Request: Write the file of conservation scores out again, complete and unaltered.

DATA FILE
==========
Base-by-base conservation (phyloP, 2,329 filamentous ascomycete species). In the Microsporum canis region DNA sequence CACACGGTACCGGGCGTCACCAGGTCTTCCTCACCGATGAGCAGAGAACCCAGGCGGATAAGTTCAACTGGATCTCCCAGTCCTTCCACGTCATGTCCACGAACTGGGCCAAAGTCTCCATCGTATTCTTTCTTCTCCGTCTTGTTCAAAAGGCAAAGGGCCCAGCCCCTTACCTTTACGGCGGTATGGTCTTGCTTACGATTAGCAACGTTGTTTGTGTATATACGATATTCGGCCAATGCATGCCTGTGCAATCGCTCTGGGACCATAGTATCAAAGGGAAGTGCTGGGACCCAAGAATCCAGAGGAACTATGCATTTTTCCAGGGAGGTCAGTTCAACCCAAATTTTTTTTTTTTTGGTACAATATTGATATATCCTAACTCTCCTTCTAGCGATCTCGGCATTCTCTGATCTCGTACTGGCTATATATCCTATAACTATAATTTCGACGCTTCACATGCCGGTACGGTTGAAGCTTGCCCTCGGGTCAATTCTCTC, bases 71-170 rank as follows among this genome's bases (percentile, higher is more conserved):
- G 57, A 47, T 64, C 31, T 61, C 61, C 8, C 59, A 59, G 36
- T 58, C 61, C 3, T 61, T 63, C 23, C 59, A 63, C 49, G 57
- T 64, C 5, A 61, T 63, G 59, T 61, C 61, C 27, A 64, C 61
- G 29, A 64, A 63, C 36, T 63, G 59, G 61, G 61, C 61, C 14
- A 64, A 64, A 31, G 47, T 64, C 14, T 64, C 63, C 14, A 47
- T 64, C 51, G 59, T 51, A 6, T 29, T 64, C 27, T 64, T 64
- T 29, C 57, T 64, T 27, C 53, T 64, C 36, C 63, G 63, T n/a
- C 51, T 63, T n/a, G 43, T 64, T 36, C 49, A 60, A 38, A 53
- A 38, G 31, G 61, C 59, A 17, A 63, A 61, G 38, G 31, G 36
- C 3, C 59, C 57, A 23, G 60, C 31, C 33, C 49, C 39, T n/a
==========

Base-by-base conservation (phyloP, 2,329 filamentous ascomycete species). In the Microsporum canis region DNA sequence CACACGGTACCGGGCGTCACCAGGTCTTCCTCACCGATGAGCAGAGAACCCAGGCGGATAAGTTCAACTGGATCTCCCAGTCCTTCCACGTCATGTCCACGAACTGGGCCAAAGTCTCCATCGTATTCTTTCTTCTCCGTCTTGTTCAAAAGGCAAAGGGCCCAGCCCCTTACCTTTACGGCGGTATGGTCTTGCTTACGATTAGCAACGTTGTTTGTGTATATACGATATTCGGCCAATGCATGCCTGTGCAATCGCTCTGGGACCATAGTATCAAAGGGAAGTGCTGGGACCCAAGAATCCAGAGGAACTATGCATTTTTCCAGGGAGGTCAGTTCAACCCAAATTTTTTTTTTTTTGGTACAATATTGATATATCCTAACTCTCCTTCTAGCGATCTCGGCATTCTCTGATCTCGTACTGGCTATATATCCTATAACTATAATTTCGACGCTTCACATGCCGGTACGGTTGAAGCTTGCCCTCGGGTCAATTCTCTC, bases 71-170 rank as follows among this genome's bases (percentile, higher is more conserved):
- G 57, A 47, T 64, C 31, T 61, C 61, C 8, C 59, A 59, G 36
- T 58, C 61, C 3, T 61, T 63, C 23, C 59, A 63, C 49, G 57
- T 64, C 5, A 61, T 63, G 59, T 61, C 61, C 27, A 64, C 61
- G 29, A 64, A 63, C 36, T 63, G 59, G 61, G 61, C 61, C 14
- A 64, A 64, A 31, G 47, T 64, C 14, T 64, C 63, C 14, A 47
- T 64, C 51, G 59, T 51, A 6, T 29, T 64, C 27, T 64, T 64
- T 29, C 57, T 64, T 27, C 53, T 64, C 36, C 63, G 63, T n/a
- C 51, T 63, T n/a, G 43, T 64, T 36, C 49, A 60, A 38, A 53
- A 38, G 31, G 61, C 59, A 17, A 63, A 61, G 38, G 31, G 36
- C 3, C 59, C 57, A 23, G 60, C 31, C 33, C 49, C 39, T n/a